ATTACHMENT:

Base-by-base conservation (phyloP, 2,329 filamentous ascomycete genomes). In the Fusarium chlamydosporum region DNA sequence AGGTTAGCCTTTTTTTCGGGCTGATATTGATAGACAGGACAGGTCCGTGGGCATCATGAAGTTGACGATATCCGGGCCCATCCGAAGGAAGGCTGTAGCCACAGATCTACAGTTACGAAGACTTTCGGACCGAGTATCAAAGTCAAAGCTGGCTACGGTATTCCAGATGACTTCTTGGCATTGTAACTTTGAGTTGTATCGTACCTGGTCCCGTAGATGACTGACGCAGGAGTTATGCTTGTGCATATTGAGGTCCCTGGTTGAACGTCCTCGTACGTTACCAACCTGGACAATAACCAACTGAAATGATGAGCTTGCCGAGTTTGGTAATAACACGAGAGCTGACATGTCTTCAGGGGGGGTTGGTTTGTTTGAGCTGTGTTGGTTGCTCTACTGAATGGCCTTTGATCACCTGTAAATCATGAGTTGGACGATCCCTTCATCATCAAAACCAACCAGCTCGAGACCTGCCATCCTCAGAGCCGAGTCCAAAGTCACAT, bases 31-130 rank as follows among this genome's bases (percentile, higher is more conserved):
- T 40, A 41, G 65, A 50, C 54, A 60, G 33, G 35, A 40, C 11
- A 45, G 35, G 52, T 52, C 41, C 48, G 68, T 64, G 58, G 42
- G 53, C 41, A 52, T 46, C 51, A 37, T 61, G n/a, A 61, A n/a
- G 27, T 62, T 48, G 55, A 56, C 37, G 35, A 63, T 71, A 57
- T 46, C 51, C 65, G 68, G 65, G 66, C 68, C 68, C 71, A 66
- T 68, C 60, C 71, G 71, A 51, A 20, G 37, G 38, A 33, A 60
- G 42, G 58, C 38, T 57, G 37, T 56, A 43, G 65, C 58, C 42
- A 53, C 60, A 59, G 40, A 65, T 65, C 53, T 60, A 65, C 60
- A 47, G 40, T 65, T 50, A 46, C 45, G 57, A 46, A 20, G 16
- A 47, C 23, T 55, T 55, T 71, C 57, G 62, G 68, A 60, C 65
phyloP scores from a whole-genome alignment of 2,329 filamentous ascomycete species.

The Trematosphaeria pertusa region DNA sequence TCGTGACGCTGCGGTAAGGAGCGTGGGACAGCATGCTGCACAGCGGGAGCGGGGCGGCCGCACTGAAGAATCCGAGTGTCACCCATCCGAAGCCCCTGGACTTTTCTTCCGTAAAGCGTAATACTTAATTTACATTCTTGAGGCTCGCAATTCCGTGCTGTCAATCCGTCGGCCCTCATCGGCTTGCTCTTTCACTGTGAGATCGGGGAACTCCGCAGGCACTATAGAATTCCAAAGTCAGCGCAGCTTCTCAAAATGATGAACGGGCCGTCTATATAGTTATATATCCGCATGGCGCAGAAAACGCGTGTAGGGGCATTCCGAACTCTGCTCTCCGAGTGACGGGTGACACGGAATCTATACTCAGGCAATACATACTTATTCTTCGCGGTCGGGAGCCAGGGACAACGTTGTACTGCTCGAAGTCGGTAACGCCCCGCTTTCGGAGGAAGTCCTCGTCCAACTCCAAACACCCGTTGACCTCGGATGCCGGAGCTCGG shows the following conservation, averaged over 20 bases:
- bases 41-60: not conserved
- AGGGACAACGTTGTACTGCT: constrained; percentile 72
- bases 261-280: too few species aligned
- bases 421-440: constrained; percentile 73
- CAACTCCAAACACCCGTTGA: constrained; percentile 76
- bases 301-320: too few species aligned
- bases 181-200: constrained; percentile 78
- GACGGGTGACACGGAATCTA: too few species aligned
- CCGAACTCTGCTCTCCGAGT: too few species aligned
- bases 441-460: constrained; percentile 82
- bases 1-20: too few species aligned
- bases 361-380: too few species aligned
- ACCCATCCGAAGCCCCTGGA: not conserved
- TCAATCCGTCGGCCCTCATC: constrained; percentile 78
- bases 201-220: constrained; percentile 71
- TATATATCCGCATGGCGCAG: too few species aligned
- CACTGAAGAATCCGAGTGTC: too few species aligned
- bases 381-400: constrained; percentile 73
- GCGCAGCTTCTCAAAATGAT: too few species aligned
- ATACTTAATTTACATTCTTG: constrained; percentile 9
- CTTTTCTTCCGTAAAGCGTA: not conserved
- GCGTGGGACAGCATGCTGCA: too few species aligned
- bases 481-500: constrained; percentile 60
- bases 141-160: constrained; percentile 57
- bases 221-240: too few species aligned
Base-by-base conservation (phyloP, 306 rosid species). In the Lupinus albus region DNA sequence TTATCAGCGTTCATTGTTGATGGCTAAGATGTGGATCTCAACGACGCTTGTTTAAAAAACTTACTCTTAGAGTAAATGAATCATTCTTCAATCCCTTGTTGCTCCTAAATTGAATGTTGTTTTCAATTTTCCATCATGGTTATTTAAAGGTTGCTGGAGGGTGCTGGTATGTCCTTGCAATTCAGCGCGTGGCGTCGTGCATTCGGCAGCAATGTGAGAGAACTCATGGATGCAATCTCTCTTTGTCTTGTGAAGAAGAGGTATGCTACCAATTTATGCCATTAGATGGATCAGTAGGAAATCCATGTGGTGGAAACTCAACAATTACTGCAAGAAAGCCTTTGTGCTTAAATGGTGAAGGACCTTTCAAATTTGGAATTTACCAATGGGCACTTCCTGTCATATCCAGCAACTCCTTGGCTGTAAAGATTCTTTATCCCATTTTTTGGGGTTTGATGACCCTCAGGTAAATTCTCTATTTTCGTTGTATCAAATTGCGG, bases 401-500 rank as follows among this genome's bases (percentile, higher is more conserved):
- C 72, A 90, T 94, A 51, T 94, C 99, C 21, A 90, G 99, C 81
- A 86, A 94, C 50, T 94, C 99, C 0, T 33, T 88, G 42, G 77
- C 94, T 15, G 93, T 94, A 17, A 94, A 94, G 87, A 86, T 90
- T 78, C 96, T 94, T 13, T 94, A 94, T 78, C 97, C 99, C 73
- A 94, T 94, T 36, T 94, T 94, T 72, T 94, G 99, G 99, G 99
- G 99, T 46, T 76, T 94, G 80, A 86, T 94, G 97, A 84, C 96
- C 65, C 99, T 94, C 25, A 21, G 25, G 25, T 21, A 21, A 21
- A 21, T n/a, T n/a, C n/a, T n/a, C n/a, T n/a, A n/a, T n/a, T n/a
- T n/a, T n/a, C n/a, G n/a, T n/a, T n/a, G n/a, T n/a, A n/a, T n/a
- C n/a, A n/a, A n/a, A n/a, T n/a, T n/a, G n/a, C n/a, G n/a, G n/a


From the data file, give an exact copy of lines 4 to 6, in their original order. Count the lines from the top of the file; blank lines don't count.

- G 53, C 41, A 52, T 46, C 51, A 37, T 61, G n/a, A 61, A n/a
- G 27, T 62, T 48, G 55, A 56, C 37, G 35, A 63, T 71, A 57
- T 46, C 51, C 65, G 68, G 65, G 66, C 68, C 68, C 71, A 66